And that, I think, explains why a diehard skeptic can still be completely weirded out by ghost pictures. The slow module in my brain thinks, "Okay, pareidolia. Or the photo was doctored. No way is this real." My fast module, on the other hand, is thinking, "Good lord, that's terrifying! Time for to dump a liter or two of adrenaline into my bloodstream!" And no amount of soothing talk from my slow module seems to make any difference.
Especially the photo with the creeping thing in the library. That one is freakin' scary.
One of the characteristics which is -- as far as we know -- unique to the human species is invention.
Given a problem, we will invent a tool to solve it. We're not just tool users; lots of animal species, from crows to monkeys, do that. We're tool innovators. Not that all of these tools have been unequivocal successes -- the internal combustion engine comes to mind -- but our capacity for invention is still astonishing.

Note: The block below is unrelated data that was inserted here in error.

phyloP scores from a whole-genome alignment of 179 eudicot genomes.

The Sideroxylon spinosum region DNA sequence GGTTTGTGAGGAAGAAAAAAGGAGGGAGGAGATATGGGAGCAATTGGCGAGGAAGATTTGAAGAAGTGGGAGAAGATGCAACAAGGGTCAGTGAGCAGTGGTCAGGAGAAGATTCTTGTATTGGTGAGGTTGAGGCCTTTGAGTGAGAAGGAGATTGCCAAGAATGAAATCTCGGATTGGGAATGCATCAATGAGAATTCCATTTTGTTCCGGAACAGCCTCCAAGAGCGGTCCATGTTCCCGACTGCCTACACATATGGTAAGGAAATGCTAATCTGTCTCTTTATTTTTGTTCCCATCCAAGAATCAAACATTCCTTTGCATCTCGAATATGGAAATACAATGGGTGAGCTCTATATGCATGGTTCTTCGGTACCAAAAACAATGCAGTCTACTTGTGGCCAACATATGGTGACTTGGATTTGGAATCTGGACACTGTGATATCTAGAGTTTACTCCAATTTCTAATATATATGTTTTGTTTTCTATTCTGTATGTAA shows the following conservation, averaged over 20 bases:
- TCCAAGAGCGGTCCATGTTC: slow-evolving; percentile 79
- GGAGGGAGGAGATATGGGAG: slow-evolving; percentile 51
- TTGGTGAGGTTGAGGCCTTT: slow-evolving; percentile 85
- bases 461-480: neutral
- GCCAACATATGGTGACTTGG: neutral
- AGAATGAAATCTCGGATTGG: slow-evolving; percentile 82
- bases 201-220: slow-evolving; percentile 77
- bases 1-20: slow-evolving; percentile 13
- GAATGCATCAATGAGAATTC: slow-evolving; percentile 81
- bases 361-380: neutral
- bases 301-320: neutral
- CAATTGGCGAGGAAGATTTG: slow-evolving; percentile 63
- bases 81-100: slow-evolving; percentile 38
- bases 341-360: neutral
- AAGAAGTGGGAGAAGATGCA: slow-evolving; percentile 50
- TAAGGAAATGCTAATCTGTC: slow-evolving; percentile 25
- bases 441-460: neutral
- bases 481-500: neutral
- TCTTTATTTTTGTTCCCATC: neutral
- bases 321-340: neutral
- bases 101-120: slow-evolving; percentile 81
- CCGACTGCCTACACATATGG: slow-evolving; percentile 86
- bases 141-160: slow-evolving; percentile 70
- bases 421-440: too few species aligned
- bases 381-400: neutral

In The Alchemy of Us: How Humans and Matter Transformed One Another, author Ainissa Ramirez takes eight human inventions (clocks, steel rails, copper telegraph wires, photographic film, carbon filaments for light bulbs, hard disks, scientific labware, and silicon chips) and looks not only at how they were invented, but how those inventions changed the world. (To take one example -- consider how clocks and artificial light changed our sleep and work schedules.)
Ramirez's book is a fascinating lens into how our capacity for innovation has reflected back and altered us in fundamental ways. We are born inventors, and that ability has changed the world -- and, in the end, changed ourselves along with it.
[Note: if you purchase this book using the image/link below, part of the proceeds goes to support Skeptophilia!]